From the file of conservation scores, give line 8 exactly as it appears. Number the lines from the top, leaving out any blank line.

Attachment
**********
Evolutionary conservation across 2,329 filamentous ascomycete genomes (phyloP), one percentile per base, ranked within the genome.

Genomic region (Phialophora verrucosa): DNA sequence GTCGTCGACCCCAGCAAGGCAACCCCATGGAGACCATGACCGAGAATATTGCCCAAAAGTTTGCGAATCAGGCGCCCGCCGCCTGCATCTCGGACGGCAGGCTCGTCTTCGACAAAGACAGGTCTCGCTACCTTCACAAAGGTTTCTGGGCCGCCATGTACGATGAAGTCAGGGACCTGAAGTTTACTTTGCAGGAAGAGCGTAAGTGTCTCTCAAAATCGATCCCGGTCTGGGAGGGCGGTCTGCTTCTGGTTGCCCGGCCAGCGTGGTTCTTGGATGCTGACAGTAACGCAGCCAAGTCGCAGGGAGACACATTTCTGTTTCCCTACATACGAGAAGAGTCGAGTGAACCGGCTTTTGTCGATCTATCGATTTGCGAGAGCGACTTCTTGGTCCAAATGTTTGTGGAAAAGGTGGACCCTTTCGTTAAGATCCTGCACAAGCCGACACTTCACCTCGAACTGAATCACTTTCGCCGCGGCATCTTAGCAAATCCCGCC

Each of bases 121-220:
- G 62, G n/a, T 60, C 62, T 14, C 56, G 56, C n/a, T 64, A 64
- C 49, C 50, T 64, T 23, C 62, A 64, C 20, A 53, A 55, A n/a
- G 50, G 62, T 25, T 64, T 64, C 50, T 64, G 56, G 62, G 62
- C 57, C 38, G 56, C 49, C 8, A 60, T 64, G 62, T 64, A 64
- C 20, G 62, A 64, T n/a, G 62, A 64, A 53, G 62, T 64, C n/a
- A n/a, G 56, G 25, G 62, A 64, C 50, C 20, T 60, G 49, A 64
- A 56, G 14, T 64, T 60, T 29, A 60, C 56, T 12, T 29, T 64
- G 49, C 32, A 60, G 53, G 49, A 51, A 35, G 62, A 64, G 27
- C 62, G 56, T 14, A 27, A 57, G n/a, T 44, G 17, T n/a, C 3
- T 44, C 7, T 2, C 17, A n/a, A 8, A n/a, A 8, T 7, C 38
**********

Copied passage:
- C 20, G 62, A 64, T n/a, G 62, A 64, A 53, G 62, T 64, C n/a